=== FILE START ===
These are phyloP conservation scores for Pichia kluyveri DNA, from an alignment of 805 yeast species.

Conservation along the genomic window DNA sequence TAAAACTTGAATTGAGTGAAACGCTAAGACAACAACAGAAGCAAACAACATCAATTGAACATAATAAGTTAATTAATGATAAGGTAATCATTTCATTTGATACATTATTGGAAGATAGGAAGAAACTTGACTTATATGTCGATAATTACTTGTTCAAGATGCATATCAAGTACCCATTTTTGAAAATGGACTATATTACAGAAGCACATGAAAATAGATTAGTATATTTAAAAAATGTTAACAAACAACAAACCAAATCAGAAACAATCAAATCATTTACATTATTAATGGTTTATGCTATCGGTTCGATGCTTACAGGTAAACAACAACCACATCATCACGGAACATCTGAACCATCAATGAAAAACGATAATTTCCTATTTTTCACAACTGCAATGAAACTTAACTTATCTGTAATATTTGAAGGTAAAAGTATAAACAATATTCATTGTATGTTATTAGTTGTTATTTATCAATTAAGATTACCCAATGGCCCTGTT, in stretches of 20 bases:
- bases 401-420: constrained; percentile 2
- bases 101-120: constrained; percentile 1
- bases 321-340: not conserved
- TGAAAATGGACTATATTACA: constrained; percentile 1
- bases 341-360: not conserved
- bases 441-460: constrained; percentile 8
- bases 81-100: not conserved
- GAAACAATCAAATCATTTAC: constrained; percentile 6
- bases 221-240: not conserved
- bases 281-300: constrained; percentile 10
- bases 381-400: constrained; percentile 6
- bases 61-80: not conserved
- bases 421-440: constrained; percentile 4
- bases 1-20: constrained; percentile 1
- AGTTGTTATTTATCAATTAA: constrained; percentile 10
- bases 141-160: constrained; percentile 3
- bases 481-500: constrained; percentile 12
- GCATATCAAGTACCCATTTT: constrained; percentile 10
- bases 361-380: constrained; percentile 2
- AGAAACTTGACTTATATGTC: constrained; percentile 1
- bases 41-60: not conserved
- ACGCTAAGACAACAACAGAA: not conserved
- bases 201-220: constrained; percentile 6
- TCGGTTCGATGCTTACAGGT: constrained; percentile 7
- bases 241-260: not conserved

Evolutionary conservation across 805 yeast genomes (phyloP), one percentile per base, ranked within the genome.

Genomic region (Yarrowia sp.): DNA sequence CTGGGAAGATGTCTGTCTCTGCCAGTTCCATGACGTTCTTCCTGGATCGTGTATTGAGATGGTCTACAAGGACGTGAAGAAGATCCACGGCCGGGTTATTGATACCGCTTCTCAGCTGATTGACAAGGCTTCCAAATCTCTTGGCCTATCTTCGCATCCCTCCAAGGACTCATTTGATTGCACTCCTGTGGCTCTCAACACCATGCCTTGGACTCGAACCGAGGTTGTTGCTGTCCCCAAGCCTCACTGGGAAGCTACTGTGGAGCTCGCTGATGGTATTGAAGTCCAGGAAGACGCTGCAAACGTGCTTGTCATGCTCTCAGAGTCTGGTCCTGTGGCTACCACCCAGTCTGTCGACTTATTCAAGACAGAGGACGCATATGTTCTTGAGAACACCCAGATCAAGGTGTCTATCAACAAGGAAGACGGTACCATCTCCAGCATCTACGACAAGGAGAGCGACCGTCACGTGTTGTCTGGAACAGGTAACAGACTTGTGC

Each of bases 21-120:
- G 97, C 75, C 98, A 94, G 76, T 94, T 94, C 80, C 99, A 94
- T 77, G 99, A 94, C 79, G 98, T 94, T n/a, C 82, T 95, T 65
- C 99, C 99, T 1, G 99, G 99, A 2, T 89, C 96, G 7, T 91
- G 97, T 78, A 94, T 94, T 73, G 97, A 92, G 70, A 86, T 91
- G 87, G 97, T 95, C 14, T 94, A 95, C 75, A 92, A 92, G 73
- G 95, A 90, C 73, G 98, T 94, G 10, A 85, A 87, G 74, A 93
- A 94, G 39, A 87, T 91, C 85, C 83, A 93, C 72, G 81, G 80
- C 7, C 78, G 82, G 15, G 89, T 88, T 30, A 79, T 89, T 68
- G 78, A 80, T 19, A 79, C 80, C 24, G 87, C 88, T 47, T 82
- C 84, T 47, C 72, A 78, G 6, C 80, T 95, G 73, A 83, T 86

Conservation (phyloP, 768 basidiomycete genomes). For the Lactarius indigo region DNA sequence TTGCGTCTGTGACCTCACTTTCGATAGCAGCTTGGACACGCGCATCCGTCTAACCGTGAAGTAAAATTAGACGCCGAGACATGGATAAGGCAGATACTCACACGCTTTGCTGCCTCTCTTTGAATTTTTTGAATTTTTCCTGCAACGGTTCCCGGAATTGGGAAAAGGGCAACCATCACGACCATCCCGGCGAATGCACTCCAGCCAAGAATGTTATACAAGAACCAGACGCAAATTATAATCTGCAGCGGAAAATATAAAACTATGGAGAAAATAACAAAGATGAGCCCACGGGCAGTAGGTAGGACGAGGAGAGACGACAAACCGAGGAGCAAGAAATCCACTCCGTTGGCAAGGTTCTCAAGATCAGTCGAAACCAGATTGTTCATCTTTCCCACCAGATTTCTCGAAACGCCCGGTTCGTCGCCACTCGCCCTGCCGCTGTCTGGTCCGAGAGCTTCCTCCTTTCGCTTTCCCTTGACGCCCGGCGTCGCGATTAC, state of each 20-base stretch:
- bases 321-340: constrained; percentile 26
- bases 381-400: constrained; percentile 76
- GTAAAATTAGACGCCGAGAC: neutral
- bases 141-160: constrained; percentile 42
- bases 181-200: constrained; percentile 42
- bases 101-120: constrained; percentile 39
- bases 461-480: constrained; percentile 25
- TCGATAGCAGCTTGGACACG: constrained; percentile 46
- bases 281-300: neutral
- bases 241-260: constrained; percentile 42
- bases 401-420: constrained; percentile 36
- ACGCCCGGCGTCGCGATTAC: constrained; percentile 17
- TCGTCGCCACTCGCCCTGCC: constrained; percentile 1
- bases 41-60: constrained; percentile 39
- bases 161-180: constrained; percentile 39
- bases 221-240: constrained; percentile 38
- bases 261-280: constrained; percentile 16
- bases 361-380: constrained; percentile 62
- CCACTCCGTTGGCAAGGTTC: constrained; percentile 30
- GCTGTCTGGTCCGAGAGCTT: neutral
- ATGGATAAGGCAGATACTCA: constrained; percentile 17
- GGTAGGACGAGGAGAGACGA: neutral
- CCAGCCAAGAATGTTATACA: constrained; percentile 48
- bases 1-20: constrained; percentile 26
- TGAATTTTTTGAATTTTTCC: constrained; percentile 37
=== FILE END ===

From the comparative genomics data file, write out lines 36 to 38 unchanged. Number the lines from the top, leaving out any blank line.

- G 95, A 90, C 73, G 98, T 94, G 10, A 85, A 87, G 74, A 93
- A 94, G 39, A 87, T 91, C 85, C 83, A 93, C 72, G 81, G 80
- C 7, C 78, G 82, G 15, G 89, T 88, T 30, A 79, T 89, T 68